At one point, I wandered off by myself to look about, and opened a door to what had been the boathouse, though it was now very deteriorated. Suddenly, I felt a great lurch under my feet, and the boathouse sped off away from the rest of the house. I realised that it had been stolen and the thief didn’t know I was inside. I shouted and waved but the powerboat she was using to tow the boathouse was too loud and she didn’t hear me. I held on while we sped off across the lake. When we reached the other side, something had gone wrong with the thief’s plans and the boathouse crashed into the pier and kept going, racing along a road, and finally coming to a stop in the centre of a small town.

The old lady’s boathouse was in pieces, and I was surrounded by curious people, but unhurt. The little town was very beautiful, like an idealised New England village, and I knew somehow that all the people who lived here were artists. I wanted to stay but I knew I had to get back. I immediately asked the way back to the other side of the lake so I could rejoin my group. Someone offered to take me there, but when I got into his boat, he instead took me to this very strange place and dropped me off.

After this, the dream became very surreal. I was in a great palace built on the shore of this lake, and the people in it were all at war. They were nearly all ambassadors from the various kingdoms that surrounded the lake. They had all come to make petitions to the one great king who ruled the whole thing, and who was very difficult to get to see. You had to be very obsequious to the king’s servants, and even then they were pretty capricious and might take your flattery and your bribes and then betray you. I didn’t have any money and wasn’t an ambassador, and all I wanted was directions home, so I started wandering around the place looking for someone who might be able to direct me.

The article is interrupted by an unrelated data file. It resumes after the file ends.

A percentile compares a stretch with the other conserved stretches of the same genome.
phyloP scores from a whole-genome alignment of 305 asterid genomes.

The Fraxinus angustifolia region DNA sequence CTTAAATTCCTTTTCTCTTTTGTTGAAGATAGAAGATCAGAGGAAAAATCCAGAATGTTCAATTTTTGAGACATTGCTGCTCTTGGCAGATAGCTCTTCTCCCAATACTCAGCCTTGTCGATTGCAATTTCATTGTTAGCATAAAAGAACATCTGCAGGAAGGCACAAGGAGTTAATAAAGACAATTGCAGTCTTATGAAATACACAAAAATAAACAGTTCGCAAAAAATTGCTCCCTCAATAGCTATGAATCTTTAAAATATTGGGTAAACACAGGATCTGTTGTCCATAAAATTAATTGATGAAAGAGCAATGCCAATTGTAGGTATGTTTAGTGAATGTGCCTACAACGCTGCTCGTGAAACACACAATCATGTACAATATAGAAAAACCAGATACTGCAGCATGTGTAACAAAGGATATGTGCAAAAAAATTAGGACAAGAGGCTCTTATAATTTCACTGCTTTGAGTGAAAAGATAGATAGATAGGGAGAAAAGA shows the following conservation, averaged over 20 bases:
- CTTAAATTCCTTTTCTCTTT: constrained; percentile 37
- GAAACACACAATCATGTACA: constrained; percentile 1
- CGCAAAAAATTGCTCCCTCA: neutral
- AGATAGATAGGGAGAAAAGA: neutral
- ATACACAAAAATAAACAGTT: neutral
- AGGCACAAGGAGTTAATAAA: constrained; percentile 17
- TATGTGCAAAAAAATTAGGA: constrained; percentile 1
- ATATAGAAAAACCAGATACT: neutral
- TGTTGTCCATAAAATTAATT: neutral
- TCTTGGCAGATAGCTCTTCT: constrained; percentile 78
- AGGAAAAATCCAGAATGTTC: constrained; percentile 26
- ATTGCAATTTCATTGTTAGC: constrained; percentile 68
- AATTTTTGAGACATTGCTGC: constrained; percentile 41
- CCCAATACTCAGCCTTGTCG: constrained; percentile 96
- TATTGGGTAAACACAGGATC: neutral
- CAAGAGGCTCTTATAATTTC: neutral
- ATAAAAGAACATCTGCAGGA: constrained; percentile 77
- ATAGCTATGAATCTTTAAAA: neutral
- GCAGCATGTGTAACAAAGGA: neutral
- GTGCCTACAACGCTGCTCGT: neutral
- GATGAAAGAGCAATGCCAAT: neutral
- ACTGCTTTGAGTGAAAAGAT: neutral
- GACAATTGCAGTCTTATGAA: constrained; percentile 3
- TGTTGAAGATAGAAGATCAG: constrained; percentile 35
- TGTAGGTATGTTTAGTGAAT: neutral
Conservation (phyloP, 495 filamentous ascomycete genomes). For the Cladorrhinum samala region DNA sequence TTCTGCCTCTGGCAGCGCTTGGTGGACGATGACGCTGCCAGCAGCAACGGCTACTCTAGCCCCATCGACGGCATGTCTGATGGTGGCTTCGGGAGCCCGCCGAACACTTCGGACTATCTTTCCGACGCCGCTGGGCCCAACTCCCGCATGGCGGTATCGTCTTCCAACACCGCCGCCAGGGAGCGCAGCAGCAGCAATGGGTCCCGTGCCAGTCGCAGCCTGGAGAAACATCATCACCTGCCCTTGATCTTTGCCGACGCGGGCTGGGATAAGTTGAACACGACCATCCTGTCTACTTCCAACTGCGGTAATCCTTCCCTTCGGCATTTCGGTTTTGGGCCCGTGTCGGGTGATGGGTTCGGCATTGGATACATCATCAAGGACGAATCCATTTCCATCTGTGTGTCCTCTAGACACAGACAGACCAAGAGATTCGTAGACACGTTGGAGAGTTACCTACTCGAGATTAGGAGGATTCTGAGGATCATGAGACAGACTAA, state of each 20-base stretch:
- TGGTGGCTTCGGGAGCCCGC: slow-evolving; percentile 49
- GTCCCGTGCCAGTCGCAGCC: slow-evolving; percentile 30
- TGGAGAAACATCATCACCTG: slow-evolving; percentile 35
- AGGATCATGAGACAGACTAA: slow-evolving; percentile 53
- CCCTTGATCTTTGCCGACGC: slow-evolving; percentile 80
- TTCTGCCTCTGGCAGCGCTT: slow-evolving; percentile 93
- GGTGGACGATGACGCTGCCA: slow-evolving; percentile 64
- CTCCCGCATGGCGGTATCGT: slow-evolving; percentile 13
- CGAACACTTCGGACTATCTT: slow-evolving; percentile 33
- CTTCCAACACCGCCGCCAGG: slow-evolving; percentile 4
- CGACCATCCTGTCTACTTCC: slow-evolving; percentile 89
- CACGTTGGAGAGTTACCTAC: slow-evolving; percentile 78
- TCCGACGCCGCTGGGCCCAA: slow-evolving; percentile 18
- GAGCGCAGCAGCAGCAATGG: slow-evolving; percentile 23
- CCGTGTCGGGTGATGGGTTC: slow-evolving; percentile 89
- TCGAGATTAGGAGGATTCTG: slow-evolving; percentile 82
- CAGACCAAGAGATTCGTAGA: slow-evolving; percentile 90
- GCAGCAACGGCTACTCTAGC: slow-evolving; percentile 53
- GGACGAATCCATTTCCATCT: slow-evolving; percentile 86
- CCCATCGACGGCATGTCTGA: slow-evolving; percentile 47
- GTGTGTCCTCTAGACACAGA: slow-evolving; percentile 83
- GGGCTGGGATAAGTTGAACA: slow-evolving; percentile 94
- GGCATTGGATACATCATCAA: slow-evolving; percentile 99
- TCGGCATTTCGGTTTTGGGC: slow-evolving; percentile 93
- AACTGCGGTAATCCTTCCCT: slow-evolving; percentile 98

The palace was rather a horrible place. It was like a 1960s Le Cobusier or Arthur Erikson version of a fairytale palace. Huge, cold and empty, bare walls and very tall ceilings with very short doors one had to stoop to go through. Everyone there seemed miserable and angry and everyone was conspiring against everyone else. I started to want to go home very badly. Everyone was dressed in strange, cheap looking costumes, as if they were all cast in one of those Sinbad or Jason and the Argonaut movies from the 1960s. I was still in my school girl uniform.

The one thing I understood about it was that it had been for this place that I and the other girls were studying to come. We were being trained to be ladies-in-waiting to the court ladies here, which news seemed quite disappointing.

At one point, I met someone who said he would introduce me to the king. We went into a big hall that was sparsely populated with milling, badly dressed people. The king was a little middle aged man sitting on a folding chair instead of a throne, and quite short. He didn’t look directly at me when he talked. I bowed (no curtsey) and he asked me what I wanted. I said I needed to get back to my lessons and wanted to go home but was lost, and could he please direct me back to the other side of the lake.

Then someone in the room shouted that I was a spy and a harlot. I said I wasn’t a spy and would leave and just find my own way home. But the king became angry and ordered me clapped in irons and thown into a dungeon. So the clapping-in-irons courtier came along with a big wooden box on wheels, like a gardening box, and brought along some thin chains and put them on me, and took me over to a card table near the wall where another official took my name and gave me a paper number, like in a shop. He told me to go over there and someone would be along shortly to tell me what to do.

A young man came along with a large wooden case. In it was a huge pile of little trinkets, like the sort of thing you see on a girl’s charm bracelet (I’ve always disliked them). He told me to choose which one best represented my “burden”. I didn’t really know what he meant and said I didn’t have any burdens just then except wanting to go home (I begin to sound like Dorothy in Oz at this point). He said to look anyway because I had to have one. So I rummaged around and found a little seashell that was partly covered in silver.